Full used the time in those countries to deploy and test the SunSaluter, gaining what she calls “market validation” — a determination of need for the product and its best placement and design. She since has expanded her tests to Uganda and Tanzania, and says that donated SunSaluters currently provide electricity to more than 5,000 people in five villages in Africa. “We would put one on exhibition in a public area and wait for people to notice,” she explains. “People would come up to us and ask, ‘Where can we get one?’” Although Full has looked into establishing a manufacturing subsidiary in East Africa, manufacturing now takes place only in the Bay Area. She has hired her first two employees, but the SunSaluter — which still is not for sale — will remain Roseicollis’ only product until all the bugs have been worked out. “Baby steps,” she says. “Baby steps.”

On one of her African trips, Full experienced a eureka moment that helped make her product even more useful. An early version of the SunSaluter was powered by the heat differential between two strips of recycled metal, but Full recognized that the device also could address a second problem in many Third World villages: a lack of clean water. A new model of the SunSaluter has replaced the metal strips with two small metal tanks. Water is poured into one tank and flows through a filter into the second tank. The movement of the water turns the solar panels, and a valve controls the flow so that it matches the rate at which the sun moves. At the end of the day, each SunSaluter produces four liters of clean water as well as solar energy.

“A two-time dropout myself, I knew full well that some of the most exciting and rewarding opportunities were those far from the beaten path.” — Danielle Fong *07

SINCE RETURNING TO THE UNITED STATES IN November, Full has lived and worked in an old firehouse, painted salmon and pink, in Oakland’s Chinatown. The building is owned by Danielle Fong *07, who has made it available rent-free as a workspace and dormitory to young entrepreneurs. Fong herself founded LightSail Energy, which makes energy-storage systems. When her business outgrew the firehouse last year, Fong decided to make it available to others — hoping, she says, to re-create some of the communal spirit she recalls from living at the 2 Dickinson St. co-op in Princeton.

The area where fire trucks once were parked is now a workspace dominated by exposed fiberglass insulation, a large flat-screen monitor, drill presses, and a plastics lathe about the size of an old VW bus. A bicycle and a pair of kayaks lean against the wall. Full lives upstairs with four others who are developing their own businesses. The budding entrepreneurs — Full describes herself as a social entrepreneur — organize weekly dinners and allocate housekeeping responsibilities with a chore chart mounted in the kitchen.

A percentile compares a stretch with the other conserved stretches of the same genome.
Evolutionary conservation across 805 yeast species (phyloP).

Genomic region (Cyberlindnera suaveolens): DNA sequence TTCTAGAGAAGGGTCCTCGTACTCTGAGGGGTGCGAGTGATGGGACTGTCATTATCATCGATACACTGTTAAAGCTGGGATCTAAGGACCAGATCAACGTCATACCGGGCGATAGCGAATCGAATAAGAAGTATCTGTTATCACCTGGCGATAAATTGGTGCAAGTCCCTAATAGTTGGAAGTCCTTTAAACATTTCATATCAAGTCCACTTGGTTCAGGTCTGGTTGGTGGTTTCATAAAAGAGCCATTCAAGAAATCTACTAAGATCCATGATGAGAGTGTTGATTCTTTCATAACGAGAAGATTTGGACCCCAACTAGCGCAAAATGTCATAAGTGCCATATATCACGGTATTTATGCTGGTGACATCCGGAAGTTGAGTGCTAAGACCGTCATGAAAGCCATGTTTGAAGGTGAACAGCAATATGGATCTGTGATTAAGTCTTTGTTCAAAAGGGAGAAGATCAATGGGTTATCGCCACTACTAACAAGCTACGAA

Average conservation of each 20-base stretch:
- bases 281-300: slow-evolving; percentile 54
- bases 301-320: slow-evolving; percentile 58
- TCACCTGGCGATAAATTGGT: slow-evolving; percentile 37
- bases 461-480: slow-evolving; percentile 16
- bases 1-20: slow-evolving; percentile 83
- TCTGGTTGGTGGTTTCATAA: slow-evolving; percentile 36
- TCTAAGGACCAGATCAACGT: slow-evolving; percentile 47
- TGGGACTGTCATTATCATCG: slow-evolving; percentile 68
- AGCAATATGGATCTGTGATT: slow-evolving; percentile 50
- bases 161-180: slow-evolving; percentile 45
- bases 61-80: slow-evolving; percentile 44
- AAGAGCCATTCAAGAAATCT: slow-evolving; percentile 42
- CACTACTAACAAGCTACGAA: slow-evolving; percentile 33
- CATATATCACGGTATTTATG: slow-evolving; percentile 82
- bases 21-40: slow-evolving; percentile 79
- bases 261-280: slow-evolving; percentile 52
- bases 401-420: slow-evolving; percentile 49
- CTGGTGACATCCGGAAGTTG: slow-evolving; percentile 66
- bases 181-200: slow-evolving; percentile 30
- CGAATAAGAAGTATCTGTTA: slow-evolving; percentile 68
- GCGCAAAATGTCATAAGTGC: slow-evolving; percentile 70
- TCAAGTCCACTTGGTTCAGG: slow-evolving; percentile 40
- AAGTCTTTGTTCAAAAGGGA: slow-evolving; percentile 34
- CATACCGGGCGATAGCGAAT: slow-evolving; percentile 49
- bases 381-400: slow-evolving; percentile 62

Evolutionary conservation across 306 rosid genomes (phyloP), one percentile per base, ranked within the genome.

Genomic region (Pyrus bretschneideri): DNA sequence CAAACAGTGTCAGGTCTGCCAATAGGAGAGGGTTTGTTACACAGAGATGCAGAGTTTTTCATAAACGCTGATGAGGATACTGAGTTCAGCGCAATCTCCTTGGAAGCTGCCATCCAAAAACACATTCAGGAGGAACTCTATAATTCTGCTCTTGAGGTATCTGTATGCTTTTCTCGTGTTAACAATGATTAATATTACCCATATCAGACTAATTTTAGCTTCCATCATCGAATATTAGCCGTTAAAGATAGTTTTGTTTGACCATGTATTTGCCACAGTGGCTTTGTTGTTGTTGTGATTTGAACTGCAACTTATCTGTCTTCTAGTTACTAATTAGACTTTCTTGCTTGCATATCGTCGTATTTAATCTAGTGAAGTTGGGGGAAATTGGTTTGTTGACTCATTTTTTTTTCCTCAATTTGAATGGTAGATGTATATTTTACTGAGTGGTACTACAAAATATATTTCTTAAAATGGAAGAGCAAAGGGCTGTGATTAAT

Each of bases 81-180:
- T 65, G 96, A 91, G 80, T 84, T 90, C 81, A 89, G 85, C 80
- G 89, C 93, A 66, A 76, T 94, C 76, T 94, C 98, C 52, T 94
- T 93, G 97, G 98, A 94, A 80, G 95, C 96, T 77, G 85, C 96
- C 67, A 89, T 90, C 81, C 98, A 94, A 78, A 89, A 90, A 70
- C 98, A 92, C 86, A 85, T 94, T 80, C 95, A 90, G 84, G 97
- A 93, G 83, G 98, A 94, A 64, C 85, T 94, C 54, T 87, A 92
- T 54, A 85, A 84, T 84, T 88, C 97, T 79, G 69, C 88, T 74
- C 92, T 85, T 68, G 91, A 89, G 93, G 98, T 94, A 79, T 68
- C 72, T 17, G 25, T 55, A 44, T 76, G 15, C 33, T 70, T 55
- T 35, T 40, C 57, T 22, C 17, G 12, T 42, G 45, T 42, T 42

“A two-time dropout myself, I knew full well that some of the most exciting and rewarding opportunities were those far from the beaten path.”

Danielle Fong *07

“People basically come in on recommendations,” Fong explains in an email, “and if they’re really cool, doing something we admire, and vibe with us, there might be a space open.” Fong felt drawn to Full, whom she discovered through the Thiel fellowship. “I was very happy to discover such an amazing, energetic young spirit working on an important problem,” Fong says. “A two-time dropout myself, I knew full well that some of the most exciting and rewarding opportunities were those far from the beaten path.”

Full says her two-year break from academics has changed her. “I was really immature in college,” she says. “I spent lots of time rowing and hanging out. I definitely didn’t spend a lot of time on my work. I almost felt that I had to go through college for the sake of going through college. Now I can go back to Princeton not feeling like I have unfinished business in the real world. I already know what I want to do because I took time to explore.”

Although she plans to continue to run her business, Full never forgot her promise to her parents. “I feel that what has helped me keep perspective over the past couple of years is that I set this end goal of going back. Princeton helped me grow a lot as a person. I don’t want to give that up.”

And while her senior thesis is not due for another year and a half, the prospective mechanical and aerospace engineering major already has a topic in mind. It has nothing to do with solar energy or social entrepreneurship. Full says she plans to write about the biomechanics of rowing. 

Mark F. Bernstein ’83 is PAW’s senior writer.